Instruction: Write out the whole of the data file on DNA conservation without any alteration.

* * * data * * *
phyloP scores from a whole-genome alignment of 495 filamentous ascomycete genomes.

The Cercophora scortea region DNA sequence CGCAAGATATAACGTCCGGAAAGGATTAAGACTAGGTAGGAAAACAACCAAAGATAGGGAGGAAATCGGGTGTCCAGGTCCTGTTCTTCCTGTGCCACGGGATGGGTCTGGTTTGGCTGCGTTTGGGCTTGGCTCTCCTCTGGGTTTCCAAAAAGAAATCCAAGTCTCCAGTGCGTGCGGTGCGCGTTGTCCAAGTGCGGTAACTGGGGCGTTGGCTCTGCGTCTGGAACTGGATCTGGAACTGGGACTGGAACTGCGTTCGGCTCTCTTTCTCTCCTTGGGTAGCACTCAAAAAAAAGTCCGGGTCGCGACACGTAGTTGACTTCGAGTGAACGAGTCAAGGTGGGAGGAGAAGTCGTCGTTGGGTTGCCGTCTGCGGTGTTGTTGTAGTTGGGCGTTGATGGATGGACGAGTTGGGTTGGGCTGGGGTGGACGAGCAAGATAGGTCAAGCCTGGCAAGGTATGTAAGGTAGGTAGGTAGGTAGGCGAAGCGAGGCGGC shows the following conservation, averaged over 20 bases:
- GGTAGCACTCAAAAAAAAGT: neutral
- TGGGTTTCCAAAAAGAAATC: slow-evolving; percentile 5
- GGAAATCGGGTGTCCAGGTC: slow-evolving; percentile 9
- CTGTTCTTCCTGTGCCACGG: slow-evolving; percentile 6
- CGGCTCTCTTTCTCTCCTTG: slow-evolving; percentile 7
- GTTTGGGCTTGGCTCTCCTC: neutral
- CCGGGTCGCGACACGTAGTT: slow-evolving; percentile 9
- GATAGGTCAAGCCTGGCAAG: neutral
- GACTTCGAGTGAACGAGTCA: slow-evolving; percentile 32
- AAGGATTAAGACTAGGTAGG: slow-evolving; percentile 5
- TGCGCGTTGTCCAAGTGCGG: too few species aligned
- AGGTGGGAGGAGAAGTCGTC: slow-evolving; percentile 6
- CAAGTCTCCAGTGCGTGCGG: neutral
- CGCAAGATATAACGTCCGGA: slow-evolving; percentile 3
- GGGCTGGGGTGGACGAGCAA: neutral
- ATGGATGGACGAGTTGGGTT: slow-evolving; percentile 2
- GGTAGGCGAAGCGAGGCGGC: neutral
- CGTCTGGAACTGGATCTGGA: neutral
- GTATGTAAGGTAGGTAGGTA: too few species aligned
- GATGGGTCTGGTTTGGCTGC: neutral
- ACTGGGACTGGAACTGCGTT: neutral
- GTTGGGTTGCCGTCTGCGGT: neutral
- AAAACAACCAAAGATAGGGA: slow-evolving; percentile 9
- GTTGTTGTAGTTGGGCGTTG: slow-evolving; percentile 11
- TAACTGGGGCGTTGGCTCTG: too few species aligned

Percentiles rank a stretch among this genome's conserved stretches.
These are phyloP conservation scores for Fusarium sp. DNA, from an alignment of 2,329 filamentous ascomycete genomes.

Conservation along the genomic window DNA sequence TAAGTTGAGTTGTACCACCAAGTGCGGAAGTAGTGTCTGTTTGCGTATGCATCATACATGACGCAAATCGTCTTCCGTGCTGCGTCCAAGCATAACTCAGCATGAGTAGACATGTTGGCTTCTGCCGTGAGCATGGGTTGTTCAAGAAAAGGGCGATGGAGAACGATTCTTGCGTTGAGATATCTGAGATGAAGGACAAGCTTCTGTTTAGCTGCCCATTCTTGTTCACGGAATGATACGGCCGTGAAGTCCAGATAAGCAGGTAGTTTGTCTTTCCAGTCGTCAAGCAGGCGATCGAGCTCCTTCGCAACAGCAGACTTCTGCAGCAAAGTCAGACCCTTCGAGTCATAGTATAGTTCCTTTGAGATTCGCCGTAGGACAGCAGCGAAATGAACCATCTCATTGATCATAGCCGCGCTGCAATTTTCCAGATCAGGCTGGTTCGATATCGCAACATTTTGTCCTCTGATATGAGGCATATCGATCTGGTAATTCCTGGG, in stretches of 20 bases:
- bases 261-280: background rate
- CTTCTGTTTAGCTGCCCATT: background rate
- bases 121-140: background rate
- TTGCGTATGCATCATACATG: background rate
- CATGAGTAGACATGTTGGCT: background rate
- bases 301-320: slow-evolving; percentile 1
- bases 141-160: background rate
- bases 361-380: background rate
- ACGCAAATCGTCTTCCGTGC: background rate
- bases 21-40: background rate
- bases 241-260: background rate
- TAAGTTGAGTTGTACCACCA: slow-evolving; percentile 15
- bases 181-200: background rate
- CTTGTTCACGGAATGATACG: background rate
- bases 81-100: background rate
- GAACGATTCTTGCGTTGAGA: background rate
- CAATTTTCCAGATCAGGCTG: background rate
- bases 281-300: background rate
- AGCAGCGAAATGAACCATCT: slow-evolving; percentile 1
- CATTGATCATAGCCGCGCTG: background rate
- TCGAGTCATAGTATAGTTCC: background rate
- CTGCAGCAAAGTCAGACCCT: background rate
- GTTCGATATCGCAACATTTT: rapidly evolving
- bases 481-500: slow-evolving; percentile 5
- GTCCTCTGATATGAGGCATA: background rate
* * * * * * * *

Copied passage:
phyloP scores from a whole-genome alignment of 495 filamentous ascomycete genomes.

The Cercophora scortea region DNA sequence CGCAAGATATAACGTCCGGAAAGGATTAAGACTAGGTAGGAAAACAACCAAAGATAGGGAGGAAATCGGGTGTCCAGGTCCTGTTCTTCCTGTGCCACGGGATGGGTCTGGTTTGGCTGCGTTTGGGCTTGGCTCTCCTCTGGGTTTCCAAAAAGAAATCCAAGTCTCCAGTGCGTGCGGTGCGCGTTGTCCAAGTGCGGTAACTGGGGCGTTGGCTCTGCGTCTGGAACTGGATCTGGAACTGGGACTGGAACTGCGTTCGGCTCTCTTTCTCTCCTTGGGTAGCACTCAAAAAAAAGTCCGGGTCGCGACACGTAGTTGACTTCGAGTGAACGAGTCAAGGTGGGAGGAGAAGTCGTCGTTGGGTTGCCGTCTGCGGTGTTGTTGTAGTTGGGCGTTGATGGATGGACGAGTTGGGTTGGGCTGGGGTGGACGAGCAAGATAGGTCAAGCCTGGCAAGGTATGTAAGGTAGGTAGGTAGGTAGGCGAAGCGAGGCGGC shows the following conservation, averaged over 20 bases:
- GGTAGCACTCAAAAAAAAGT: neutral
- TGGGTTTCCAAAAAGAAATC: slow-evolving; percentile 5
- GGAAATCGGGTGTCCAGGTC: slow-evolving; percentile 9
- CTGTTCTTCCTGTGCCACGG: slow-evolving; percentile 6
- CGGCTCTCTTTCTCTCCTTG: slow-evolving; percentile 7
- GTTTGGGCTTGGCTCTCCTC: neutral
- CCGGGTCGCGACACGTAGTT: slow-evolving; percentile 9
- GATAGGTCAAGCCTGGCAAG: neutral
- GACTTCGAGTGAACGAGTCA: slow-evolving; percentile 32
- AAGGATTAAGACTAGGTAGG: slow-evolving; percentile 5
- TGCGCGTTGTCCAAGTGCGG: too few species aligned
- AGGTGGGAGGAGAAGTCGTC: slow-evolving; percentile 6
- CAAGTCTCCAGTGCGTGCGG: neutral
- CGCAAGATATAACGTCCGGA: slow-evolving; percentile 3
- GGGCTGGGGTGGACGAGCAA: neutral
- ATGGATGGACGAGTTGGGTT: slow-evolving; percentile 2
- GGTAGGCGAAGCGAGGCGGC: neutral
- CGTCTGGAACTGGATCTGGA: neutral
- GTATGTAAGGTAGGTAGGTA: too few species aligned
- GATGGGTCTGGTTTGGCTGC: neutral
- ACTGGGACTGGAACTGCGTT: neutral
- GTTGGGTTGCCGTCTGCGGT: neutral
- AAAACAACCAAAGATAGGGA: slow-evolving; percentile 9
- GTTGTTGTAGTTGGGCGTTG: slow-evolving; percentile 11
- TAACTGGGGCGTTGGCTCTG: too few species aligned

Percentiles rank a stretch among this genome's conserved stretches.
These are phyloP conservation scores for Fusarium sp. DNA, from an alignment of 2,329 filamentous ascomycete genomes.

Conservation along the genomic window DNA sequence TAAGTTGAGTTGTACCACCAAGTGCGGAAGTAGTGTCTGTTTGCGTATGCATCATACATGACGCAAATCGTCTTCCGTGCTGCGTCCAAGCATAACTCAGCATGAGTAGACATGTTGGCTTCTGCCGTGAGCATGGGTTGTTCAAGAAAAGGGCGATGGAGAACGATTCTTGCGTTGAGATATCTGAGATGAAGGACAAGCTTCTGTTTAGCTGCCCATTCTTGTTCACGGAATGATACGGCCGTGAAGTCCAGATAAGCAGGTAGTTTGTCTTTCCAGTCGTCAAGCAGGCGATCGAGCTCCTTCGCAACAGCAGACTTCTGCAGCAAAGTCAGACCCTTCGAGTCATAGTATAGTTCCTTTGAGATTCGCCGTAGGACAGCAGCGAAATGAACCATCTCATTGATCATAGCCGCGCTGCAATTTTCCAGATCAGGCTGGTTCGATATCGCAACATTTTGTCCTCTGATATGAGGCATATCGATCTGGTAATTCCTGGG, in stretches of 20 bases:
- bases 261-280: background rate
- CTTCTGTTTAGCTGCCCATT: background rate
- bases 121-140: background rate
- TTGCGTATGCATCATACATG: background rate
- CATGAGTAGACATGTTGGCT: background rate
- bases 301-320: slow-evolving; percentile 1
- bases 141-160: background rate
- bases 361-380: background rate
- ACGCAAATCGTCTTCCGTGC: background rate
- bases 21-40: background rate
- bases 241-260: background rate
- TAAGTTGAGTTGTACCACCA: slow-evolving; percentile 15
- bases 181-200: background rate
- CTTGTTCACGGAATGATACG: background rate
- bases 81-100: background rate
- GAACGATTCTTGCGTTGAGA: background rate
- CAATTTTCCAGATCAGGCTG: background rate
- bases 281-300: background rate
- AGCAGCGAAATGAACCATCT: slow-evolving; percentile 1
- CATTGATCATAGCCGCGCTG: background rate
- TCGAGTCATAGTATAGTTCC: background rate
- CTGCAGCAAAGTCAGACCCT: background rate
- GTTCGATATCGCAACATTTT: rapidly evolving
- bases 481-500: slow-evolving; percentile 5
- GTCCTCTGATATGAGGCATA: background rate